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What is odorless kerosene? And how is it processed?
18/07/2010 A: RENE AGA, SECOT, renelaga@telefonica.net
Odorless kerosene is desulfurised and dearomatised kerosene. This is done by catalytic hydrodesulfurisation and by hydrogenation of aromatic hydrocarbons. It is used as solvent or stove oil.
12/07/2010 A: keith bowers, B and B Consulting, kebowers47@gmail.com
Odorless Kerosene is a specification found in markets where it is used in home cooking with open flame and lighting with 'Aladdin' type vaporizing kerosene lamps with a ash mantle (gives off white light, no smoke). These kerosene fueled appliances usually vent combustion products directly into the room air.
As indicated by the name, it does not have any offensive odor either when open to room air and temperature or when vaporized and burned.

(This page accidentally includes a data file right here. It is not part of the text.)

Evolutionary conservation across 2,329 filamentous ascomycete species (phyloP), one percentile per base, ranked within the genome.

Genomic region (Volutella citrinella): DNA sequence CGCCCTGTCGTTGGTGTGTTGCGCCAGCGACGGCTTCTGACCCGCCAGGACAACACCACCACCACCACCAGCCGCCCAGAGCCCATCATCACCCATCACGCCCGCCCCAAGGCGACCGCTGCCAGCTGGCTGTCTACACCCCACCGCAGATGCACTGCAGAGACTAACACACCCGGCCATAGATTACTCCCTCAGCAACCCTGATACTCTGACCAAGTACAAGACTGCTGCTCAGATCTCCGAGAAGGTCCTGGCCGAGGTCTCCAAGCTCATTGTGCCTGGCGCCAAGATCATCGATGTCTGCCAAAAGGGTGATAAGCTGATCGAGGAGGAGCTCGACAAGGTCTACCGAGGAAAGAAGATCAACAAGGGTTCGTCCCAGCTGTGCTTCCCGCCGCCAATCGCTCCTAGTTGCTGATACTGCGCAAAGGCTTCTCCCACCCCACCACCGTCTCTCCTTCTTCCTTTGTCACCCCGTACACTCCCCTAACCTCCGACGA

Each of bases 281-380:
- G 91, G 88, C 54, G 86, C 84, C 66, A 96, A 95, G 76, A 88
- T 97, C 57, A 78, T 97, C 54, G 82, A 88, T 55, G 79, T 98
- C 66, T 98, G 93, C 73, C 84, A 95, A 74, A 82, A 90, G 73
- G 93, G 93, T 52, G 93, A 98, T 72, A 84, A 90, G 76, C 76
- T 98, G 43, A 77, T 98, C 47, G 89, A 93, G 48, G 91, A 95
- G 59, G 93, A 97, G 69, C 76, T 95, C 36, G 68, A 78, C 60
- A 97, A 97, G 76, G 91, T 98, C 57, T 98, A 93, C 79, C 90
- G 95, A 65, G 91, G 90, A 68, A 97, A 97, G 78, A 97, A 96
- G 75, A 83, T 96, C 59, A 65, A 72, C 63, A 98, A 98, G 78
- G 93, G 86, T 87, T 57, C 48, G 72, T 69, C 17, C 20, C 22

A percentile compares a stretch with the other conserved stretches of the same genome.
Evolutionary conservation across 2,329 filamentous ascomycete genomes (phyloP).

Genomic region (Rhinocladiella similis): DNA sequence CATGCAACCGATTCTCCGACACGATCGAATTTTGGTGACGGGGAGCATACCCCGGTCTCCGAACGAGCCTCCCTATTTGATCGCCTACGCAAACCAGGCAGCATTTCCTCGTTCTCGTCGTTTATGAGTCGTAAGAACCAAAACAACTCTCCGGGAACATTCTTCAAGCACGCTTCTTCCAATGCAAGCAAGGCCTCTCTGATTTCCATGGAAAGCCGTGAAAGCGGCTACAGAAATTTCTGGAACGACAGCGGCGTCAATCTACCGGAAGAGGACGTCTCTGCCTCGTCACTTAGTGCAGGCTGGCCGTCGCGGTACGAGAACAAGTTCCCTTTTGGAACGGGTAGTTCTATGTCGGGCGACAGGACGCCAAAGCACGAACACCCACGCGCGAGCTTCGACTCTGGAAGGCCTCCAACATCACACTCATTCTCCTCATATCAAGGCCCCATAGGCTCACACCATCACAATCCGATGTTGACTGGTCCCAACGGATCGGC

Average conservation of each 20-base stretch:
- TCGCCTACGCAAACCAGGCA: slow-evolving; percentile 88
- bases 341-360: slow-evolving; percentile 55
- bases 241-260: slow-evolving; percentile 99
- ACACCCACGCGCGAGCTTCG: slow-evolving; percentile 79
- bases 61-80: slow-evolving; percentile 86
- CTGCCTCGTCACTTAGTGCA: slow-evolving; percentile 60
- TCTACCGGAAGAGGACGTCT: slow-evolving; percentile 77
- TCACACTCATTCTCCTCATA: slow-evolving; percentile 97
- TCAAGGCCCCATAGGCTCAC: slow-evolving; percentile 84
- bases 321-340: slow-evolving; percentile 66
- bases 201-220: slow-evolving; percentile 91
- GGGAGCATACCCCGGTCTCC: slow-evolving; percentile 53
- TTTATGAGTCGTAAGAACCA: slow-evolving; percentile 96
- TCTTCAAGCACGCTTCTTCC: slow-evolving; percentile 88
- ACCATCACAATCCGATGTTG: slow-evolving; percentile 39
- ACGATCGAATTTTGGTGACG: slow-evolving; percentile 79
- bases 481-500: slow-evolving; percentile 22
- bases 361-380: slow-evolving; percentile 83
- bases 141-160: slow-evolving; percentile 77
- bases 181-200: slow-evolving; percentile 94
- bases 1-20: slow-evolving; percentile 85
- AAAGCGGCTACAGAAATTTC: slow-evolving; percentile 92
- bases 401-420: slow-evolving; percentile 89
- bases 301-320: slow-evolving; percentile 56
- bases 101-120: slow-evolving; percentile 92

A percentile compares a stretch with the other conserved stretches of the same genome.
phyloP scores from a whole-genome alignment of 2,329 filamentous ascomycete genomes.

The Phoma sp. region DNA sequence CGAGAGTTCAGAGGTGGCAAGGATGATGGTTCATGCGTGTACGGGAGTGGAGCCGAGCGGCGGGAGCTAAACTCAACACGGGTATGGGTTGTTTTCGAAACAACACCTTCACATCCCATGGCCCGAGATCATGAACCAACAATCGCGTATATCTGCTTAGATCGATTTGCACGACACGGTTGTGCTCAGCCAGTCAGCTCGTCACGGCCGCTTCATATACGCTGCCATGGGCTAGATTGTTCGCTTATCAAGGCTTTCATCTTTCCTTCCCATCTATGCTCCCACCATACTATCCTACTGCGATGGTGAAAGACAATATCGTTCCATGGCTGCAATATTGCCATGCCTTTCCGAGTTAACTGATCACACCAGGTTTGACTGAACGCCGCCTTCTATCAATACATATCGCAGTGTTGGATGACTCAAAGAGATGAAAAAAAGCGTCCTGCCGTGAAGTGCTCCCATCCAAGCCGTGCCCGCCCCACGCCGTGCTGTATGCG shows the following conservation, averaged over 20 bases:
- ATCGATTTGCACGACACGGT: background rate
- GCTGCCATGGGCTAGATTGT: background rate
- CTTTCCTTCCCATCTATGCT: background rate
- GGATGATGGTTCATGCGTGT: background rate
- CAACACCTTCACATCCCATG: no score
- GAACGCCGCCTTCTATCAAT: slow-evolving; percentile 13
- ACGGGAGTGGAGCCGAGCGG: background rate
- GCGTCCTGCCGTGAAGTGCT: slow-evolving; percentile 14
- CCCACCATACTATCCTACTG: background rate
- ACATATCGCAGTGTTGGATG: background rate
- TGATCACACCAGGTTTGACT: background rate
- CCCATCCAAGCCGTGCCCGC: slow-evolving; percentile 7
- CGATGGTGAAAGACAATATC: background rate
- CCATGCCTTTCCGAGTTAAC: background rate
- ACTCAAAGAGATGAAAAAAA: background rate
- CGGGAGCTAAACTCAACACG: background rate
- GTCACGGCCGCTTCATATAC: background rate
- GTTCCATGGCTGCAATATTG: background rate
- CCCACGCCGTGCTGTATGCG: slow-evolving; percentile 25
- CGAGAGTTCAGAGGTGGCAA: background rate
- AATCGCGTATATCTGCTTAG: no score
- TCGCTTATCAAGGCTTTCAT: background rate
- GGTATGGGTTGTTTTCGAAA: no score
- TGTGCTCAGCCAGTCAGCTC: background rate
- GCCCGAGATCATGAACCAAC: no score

This specification fundamentally precludes there being any diolefins, most olefins, H2S, Mercaptan, Disulfide or thiophenic sulfur compoundsor any nitrogenous compounds in the kerosene as these impurities often create noxious odors during vaporization and open combustion.
Before the advent of hydrotreating, odorless kerosene was made from 'sweet' crudes and was often steam stripped or treated with sulfuric acid to remove olefinic and sulfurous compounds. Only select crudes could be used to produce odorless kerosene (and Stoddard Solvent-a naphtha used for dry cleaning and with similar requirements).
Modern hydrotreating operations can usually produce the odor free and very low sulfur and nitrogen levels needed to satisfy the odorless requirements. Sometimes a final steam stripping is needed to remove tiny amounts of H2S remaining in the kerosene--but the 'copper strip' corrosion test would fail in any case if the sample was properly obtained so the H2S would not escape during handling.